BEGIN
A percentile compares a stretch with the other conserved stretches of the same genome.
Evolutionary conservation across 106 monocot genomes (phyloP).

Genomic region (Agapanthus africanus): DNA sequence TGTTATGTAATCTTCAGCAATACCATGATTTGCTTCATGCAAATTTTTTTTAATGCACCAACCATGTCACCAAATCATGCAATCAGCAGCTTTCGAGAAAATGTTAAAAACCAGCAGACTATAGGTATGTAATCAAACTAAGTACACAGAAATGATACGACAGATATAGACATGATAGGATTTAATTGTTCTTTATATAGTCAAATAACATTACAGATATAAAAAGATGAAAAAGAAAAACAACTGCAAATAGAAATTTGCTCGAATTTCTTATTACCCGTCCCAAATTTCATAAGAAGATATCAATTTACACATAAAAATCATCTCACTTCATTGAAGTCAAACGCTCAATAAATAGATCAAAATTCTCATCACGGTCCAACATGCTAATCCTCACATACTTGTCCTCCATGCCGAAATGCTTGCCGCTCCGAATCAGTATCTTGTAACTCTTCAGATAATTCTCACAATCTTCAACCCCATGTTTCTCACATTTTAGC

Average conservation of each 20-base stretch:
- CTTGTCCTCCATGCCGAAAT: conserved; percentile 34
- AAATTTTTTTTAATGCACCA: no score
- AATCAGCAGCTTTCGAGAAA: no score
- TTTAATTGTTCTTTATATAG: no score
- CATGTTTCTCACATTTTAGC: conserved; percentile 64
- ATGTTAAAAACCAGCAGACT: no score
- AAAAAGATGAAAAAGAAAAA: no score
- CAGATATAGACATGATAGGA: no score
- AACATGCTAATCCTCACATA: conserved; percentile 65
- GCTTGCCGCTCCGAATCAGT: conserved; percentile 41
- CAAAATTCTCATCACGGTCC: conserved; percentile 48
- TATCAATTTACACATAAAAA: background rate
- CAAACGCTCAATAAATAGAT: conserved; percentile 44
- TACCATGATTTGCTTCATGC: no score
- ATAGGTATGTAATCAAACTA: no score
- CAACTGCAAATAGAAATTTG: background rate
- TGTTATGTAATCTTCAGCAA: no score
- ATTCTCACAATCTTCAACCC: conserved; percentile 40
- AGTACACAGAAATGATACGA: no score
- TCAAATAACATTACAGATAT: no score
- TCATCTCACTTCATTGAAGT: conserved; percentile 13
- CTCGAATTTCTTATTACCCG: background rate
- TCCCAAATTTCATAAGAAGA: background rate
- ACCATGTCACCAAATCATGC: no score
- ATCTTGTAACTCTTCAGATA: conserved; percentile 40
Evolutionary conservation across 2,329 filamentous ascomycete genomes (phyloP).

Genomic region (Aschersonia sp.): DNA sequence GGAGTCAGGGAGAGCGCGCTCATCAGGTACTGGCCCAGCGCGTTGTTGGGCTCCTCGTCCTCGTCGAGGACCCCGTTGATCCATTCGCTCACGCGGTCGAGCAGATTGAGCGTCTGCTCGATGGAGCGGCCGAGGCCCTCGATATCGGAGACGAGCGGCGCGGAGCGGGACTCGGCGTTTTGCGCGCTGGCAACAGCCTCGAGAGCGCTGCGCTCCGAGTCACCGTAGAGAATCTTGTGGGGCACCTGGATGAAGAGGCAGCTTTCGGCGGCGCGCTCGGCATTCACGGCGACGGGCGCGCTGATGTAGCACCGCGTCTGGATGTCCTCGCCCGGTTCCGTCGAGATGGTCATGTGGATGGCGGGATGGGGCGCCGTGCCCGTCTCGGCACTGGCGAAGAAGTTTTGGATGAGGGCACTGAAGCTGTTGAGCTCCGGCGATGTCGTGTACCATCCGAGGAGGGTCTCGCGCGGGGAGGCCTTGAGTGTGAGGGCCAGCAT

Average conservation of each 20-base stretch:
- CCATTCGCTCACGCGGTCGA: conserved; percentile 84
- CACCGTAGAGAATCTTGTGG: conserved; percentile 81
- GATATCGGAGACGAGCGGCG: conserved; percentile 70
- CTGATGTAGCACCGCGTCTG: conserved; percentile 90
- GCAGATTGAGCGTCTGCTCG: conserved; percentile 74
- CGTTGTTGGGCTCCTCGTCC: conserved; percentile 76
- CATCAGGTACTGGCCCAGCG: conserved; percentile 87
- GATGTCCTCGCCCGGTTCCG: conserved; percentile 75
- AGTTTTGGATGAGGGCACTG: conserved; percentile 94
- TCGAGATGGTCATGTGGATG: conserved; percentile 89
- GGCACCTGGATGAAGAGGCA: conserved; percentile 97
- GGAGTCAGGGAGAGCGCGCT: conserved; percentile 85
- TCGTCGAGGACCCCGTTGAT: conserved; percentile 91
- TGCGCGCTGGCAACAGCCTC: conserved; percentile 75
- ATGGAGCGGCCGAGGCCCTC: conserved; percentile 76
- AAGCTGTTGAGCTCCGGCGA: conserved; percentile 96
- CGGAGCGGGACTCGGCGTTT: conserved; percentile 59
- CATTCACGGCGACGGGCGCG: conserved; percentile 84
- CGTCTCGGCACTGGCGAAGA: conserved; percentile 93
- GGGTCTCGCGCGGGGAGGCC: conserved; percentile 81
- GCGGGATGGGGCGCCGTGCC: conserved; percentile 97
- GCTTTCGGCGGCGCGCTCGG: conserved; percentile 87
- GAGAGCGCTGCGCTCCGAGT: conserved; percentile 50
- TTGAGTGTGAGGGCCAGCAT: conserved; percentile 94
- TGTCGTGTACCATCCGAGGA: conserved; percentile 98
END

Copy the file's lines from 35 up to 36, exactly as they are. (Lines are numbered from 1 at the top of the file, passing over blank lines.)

- GATATCGGAGACGAGCGGCG: conserved; percentile 70
- CTGATGTAGCACCGCGTCTG: conserved; percentile 90